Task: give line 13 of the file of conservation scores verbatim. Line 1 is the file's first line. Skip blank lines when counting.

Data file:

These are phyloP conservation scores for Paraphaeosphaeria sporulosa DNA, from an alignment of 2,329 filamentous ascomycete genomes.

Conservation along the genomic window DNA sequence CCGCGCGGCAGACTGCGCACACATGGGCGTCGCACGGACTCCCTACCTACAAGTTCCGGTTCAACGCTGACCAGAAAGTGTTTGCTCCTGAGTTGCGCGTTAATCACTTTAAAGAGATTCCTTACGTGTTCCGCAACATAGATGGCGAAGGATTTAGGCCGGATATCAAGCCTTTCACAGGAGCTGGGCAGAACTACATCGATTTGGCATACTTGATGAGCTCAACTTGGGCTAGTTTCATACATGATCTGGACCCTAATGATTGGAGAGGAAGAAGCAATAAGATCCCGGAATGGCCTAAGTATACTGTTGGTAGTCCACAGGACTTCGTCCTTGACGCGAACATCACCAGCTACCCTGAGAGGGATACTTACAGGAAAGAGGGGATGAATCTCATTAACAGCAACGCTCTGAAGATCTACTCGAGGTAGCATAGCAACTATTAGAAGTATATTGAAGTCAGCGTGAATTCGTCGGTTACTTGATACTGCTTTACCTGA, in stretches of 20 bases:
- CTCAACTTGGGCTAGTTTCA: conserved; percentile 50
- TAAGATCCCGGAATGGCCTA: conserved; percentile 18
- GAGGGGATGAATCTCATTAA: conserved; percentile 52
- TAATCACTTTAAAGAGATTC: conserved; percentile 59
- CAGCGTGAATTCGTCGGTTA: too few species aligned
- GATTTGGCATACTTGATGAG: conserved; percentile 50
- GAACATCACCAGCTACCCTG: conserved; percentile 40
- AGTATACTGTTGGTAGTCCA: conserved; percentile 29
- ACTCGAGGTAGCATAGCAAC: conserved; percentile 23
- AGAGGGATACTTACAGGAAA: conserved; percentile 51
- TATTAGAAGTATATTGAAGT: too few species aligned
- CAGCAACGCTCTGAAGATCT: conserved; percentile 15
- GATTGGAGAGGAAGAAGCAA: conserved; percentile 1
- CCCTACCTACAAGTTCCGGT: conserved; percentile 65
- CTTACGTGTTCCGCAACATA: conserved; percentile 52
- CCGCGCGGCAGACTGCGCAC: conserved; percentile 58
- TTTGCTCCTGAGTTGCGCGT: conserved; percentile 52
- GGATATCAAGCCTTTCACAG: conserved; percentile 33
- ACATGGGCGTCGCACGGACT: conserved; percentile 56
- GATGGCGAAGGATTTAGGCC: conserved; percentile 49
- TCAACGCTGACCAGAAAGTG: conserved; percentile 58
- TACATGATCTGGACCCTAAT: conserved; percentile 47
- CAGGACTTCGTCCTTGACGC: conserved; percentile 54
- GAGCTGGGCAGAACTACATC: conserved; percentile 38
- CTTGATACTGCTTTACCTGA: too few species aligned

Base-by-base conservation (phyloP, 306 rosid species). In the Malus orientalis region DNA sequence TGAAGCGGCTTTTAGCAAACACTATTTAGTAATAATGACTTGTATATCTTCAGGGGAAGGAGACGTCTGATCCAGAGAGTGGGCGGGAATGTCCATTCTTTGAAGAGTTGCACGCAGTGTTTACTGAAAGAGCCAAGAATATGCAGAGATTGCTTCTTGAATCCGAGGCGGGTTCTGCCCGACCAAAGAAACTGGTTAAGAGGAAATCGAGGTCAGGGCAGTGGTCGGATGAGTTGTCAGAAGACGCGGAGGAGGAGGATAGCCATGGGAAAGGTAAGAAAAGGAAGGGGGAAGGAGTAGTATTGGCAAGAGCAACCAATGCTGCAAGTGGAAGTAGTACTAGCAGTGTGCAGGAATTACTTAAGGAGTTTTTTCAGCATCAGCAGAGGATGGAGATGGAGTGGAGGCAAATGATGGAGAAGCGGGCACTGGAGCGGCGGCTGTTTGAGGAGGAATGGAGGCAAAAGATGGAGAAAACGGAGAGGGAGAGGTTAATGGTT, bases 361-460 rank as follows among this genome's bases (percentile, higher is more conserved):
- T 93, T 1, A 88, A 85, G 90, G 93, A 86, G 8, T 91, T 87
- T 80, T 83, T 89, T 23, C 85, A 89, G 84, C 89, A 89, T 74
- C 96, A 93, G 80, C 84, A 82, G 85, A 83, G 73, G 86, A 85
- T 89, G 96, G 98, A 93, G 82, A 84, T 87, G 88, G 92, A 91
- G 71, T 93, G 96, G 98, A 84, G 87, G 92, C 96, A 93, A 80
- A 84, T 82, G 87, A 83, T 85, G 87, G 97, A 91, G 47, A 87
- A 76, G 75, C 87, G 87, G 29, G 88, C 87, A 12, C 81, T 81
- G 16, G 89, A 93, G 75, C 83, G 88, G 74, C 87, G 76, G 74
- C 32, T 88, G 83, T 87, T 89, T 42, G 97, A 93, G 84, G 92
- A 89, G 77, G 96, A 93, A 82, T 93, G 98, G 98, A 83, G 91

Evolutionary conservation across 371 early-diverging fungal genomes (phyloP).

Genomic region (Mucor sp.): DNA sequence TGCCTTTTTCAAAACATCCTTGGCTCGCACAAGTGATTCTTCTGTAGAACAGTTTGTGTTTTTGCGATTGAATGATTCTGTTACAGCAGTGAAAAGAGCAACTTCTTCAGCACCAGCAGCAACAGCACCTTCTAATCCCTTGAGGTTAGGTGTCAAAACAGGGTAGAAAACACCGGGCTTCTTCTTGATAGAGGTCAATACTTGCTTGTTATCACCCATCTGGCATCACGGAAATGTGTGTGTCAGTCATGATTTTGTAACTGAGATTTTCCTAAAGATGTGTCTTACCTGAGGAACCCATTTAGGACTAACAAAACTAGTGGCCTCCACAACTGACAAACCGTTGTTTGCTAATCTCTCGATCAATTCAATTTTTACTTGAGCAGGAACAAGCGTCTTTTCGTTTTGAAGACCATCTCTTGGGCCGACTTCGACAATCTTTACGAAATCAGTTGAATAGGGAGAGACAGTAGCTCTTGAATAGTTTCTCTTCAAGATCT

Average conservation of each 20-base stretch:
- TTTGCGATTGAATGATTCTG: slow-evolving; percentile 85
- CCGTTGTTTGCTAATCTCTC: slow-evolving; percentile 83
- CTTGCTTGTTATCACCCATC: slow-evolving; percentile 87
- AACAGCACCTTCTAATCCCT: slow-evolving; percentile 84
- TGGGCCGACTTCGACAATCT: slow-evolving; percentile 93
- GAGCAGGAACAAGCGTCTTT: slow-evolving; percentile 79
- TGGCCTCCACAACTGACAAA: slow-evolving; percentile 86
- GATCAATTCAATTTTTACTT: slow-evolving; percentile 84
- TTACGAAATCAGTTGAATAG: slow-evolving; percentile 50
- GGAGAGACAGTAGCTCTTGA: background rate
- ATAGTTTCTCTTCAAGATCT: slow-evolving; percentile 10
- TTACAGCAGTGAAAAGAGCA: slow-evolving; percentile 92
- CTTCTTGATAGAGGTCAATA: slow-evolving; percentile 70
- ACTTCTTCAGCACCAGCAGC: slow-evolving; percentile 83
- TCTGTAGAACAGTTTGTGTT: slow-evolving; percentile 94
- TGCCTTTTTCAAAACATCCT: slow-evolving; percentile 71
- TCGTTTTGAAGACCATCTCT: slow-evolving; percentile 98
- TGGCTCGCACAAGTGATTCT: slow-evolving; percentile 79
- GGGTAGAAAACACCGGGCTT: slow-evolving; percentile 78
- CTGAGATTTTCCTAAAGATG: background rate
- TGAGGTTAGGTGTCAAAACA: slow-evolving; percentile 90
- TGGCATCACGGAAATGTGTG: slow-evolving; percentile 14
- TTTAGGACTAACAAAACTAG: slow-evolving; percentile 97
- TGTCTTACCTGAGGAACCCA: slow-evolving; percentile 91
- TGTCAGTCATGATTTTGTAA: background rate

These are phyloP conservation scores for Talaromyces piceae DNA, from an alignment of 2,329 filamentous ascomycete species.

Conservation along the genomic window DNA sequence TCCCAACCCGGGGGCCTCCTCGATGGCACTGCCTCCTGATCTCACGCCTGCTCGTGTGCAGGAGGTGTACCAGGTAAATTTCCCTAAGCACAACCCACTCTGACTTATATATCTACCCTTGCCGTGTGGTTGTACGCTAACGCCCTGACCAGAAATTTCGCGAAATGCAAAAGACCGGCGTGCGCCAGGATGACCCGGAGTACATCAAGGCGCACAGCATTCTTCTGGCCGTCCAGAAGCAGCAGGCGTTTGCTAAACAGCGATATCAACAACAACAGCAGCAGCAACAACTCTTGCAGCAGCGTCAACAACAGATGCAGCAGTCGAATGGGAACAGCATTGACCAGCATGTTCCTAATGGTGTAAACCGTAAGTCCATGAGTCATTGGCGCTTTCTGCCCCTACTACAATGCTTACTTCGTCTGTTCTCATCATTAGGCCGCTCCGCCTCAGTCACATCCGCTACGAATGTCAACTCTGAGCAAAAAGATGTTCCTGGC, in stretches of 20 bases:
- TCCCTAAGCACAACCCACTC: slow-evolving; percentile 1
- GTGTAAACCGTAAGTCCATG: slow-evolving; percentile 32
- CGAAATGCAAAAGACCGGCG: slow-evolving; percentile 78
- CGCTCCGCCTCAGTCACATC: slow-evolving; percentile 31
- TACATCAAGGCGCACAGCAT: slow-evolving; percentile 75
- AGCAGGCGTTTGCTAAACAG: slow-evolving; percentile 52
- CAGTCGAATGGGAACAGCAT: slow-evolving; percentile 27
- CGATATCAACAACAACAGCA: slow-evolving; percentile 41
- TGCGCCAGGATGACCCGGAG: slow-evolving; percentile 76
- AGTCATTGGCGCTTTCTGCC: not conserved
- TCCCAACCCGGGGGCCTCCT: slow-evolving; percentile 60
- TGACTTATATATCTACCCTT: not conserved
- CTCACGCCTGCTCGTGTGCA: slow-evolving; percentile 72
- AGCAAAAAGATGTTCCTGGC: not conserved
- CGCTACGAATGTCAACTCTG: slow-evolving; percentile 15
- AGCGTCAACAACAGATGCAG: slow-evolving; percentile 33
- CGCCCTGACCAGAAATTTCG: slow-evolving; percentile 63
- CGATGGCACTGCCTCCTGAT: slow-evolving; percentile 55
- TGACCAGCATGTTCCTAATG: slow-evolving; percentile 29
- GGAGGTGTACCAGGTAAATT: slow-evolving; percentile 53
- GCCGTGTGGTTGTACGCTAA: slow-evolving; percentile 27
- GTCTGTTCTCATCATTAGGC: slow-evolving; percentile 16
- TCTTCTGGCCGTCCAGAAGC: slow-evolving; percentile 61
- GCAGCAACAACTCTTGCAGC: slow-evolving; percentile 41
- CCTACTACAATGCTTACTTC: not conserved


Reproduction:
- TATTAGAAGTATATTGAAGT: too few species aligned